These Three Companies Want to Use A.I. to Help Humans Live Forever | www.techemergence.com | leapmind | Scoop.it
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Scientists have discovered a material that could create quantum optical computers

Scientists have discovered a material that could create quantum optical computers | leapmind | Scoop.it
When people talk about the next-generation of computers, they're usually referring to one of two things: quantum computers – devices that will have exponentially greater processing power thanks to the addition of quantum superposition to the...
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Here’s How We’ll Probably Make Gene-Edited People | MIT Technology Review

Here’s How We’ll Probably Make Gene-Edited People | MIT Technology Review | leapmind | Scoop.it
A global meeting in Washington, D.C., isn’t just about whether or not we should alter our species with gene editing. It’s about how we can pull it off.
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Space Travel and A Futurist's Thoughts on Trash (Op-Ed)

Space Travel and A Futurist's Thoughts on Trash (Op-Ed) | leapmind | Scoop.it
In space, no one can hear you litter (but that doesn't mean it's a good idea).
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Eating 2.0: How the first FDA-approved, genetically modified animal will revolutionize food | ExtremeTech

Eating 2.0: How the first FDA-approved, genetically modified animal will revolutionize food | ExtremeTech | leapmind | Scoop.it
Advances in the genetic engineering of animals are paving the way for a more sustainable and ecological era of food production.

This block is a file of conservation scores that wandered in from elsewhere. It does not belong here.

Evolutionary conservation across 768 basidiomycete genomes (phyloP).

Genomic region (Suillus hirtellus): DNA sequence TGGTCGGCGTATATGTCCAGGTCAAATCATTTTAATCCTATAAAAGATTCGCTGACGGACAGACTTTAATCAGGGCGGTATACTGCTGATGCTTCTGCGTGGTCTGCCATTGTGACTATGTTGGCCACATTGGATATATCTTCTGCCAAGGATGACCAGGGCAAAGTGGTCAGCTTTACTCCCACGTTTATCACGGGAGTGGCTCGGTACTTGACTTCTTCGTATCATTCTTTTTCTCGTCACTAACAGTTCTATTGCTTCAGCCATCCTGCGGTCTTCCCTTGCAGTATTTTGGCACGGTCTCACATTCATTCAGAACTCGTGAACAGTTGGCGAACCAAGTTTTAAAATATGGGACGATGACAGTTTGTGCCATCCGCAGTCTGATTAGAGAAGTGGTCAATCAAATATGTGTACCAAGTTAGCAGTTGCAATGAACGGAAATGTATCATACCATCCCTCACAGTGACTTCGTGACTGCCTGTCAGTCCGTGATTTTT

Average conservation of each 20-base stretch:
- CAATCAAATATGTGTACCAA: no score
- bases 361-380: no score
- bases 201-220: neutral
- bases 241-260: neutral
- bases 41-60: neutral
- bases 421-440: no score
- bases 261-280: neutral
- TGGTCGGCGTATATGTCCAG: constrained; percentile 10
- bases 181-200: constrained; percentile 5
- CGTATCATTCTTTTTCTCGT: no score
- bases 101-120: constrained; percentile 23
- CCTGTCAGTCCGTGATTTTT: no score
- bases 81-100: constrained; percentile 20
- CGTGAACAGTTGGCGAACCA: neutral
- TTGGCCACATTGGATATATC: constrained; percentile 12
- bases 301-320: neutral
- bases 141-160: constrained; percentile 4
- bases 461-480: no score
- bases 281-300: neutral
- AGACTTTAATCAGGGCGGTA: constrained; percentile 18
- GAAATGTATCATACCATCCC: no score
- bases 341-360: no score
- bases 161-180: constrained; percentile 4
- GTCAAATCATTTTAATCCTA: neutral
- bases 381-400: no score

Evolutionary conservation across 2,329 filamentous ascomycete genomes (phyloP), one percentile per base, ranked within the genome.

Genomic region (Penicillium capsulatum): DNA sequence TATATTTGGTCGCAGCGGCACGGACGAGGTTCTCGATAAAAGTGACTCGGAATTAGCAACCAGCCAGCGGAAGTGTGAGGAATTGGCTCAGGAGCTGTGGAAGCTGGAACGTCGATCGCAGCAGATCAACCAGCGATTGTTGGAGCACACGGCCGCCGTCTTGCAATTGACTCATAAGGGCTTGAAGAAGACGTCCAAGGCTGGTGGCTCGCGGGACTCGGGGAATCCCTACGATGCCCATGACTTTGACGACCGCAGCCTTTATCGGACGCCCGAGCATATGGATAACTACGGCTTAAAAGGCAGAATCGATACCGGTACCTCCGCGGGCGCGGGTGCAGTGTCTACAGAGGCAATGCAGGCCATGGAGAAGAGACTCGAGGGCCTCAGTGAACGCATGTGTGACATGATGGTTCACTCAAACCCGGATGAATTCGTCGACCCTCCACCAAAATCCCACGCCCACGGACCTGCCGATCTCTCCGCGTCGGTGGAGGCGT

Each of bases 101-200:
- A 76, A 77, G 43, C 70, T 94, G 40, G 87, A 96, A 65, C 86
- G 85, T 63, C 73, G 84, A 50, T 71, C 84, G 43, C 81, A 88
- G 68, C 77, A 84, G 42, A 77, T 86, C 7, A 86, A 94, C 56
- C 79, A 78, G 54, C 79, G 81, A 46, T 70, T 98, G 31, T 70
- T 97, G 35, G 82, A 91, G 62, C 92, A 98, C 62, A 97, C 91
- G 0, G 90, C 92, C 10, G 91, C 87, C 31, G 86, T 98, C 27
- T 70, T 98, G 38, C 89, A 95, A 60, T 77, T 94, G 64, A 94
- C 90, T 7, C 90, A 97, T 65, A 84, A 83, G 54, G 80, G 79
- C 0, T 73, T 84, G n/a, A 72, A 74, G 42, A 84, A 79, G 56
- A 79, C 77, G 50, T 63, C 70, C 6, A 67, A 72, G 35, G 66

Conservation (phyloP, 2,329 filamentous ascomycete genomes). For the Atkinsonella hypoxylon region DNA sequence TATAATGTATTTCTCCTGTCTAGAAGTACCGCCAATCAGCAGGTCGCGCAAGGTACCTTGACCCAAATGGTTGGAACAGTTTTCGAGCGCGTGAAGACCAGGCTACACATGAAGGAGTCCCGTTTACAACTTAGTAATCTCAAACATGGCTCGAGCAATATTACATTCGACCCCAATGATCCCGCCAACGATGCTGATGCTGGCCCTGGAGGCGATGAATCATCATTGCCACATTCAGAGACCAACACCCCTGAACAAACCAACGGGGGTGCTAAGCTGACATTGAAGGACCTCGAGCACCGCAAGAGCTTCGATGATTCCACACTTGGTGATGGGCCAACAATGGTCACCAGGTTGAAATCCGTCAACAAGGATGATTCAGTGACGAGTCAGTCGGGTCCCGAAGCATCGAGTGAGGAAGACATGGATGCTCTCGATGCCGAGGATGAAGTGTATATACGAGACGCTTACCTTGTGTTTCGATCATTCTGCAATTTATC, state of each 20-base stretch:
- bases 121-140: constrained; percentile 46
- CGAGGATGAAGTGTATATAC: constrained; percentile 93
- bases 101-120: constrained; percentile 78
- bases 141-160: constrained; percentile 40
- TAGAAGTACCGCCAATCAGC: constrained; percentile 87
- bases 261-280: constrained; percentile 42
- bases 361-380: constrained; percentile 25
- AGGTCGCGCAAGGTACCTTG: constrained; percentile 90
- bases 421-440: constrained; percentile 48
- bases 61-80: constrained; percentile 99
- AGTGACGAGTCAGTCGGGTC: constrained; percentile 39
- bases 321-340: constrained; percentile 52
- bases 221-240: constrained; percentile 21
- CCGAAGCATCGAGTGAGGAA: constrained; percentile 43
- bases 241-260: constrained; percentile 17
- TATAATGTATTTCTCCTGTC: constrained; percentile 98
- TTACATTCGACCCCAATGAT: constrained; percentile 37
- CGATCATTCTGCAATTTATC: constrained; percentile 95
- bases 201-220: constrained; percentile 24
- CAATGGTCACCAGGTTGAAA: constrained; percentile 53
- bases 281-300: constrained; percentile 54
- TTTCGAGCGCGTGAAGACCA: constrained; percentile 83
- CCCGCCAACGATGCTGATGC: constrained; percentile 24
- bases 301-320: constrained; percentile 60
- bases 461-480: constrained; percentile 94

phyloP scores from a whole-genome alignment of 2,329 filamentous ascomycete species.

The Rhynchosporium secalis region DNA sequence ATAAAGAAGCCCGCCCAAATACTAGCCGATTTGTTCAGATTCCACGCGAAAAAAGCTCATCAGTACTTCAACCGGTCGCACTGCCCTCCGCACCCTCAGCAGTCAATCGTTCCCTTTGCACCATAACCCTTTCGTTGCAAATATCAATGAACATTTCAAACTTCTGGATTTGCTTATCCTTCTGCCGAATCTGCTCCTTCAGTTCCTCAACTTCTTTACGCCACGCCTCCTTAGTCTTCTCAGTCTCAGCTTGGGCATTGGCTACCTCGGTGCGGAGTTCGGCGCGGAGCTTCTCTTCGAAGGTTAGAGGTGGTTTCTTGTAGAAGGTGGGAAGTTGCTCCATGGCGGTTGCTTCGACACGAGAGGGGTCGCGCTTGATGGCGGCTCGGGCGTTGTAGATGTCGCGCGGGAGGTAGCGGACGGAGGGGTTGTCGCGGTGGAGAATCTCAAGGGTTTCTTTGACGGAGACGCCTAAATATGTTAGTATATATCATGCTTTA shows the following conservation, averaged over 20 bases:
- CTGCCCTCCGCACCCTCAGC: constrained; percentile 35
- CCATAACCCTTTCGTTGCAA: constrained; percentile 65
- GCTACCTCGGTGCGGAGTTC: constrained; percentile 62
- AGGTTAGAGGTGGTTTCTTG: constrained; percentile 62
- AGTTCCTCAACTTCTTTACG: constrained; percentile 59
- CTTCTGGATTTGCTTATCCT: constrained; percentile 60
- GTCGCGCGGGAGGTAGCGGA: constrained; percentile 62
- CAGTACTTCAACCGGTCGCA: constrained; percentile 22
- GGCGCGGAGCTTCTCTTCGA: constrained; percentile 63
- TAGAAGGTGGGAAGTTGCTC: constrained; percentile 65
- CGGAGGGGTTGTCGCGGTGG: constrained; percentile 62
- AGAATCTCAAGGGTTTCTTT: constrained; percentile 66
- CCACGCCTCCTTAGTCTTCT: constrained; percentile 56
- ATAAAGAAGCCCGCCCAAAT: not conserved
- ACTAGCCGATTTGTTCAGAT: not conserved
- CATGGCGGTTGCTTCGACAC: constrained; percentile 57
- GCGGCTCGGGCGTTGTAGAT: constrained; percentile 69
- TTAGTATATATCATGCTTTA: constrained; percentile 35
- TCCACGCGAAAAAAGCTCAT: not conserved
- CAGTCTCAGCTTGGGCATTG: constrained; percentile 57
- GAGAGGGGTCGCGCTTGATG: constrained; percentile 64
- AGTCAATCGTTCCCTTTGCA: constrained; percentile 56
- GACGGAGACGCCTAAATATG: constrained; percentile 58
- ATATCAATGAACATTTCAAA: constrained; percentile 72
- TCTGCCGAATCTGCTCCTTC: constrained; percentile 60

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Biologists induce flatworms to grow heads and brains of other species

Biologists induce flatworms to grow heads and brains of other species | leapmind | Scoop.it
Biologists at Tufts University have succeeded in inducing one species of flatworm to grow heads and brains characteristic of another species of flatworm without altering genomic sequence.
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First CRISPR Gene Drive in Mosquitoes Aims to Eradicate Malaria | MIT Technology Review

First CRISPR Gene Drive in Mosquitoes Aims to Eradicate Malaria | MIT Technology Review | leapmind | Scoop.it
Designers of a “selfish” gene able to spread among mosquitoes say it could wipe out malaria, but the scientific community is at odds over whether or not we should do it.
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World’s first cyber-plants fuse electronics with roses

World’s first cyber-plants fuse electronics with roses | leapmind | Scoop.it
For the first time, scientists have created analogue and digital electronic circuits inside living plants, using the vascular system of living roses to build – or rather ‘grow’ – the central components of electronic circuits.
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'Resurrection plants' offer hope as climate turns hostile

'Resurrection plants' offer hope as climate turns hostile | leapmind | Scoop.it
As the race to adapt to climate change quickens, a South African scientist is leading global research into developing crops that mimic the extraordinary survival skills of "resurrection plants".
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French researchers restore the youth of cells taken from 100 year old people | Impact Lab

French researchers restore the youth of cells taken from 100 year old people | Impact Lab | leapmind | Scoop.it
Scientists in France were able to restore the youth of cells taken from people 100 years of age and older. They reprogrammed them to stem cells stage, d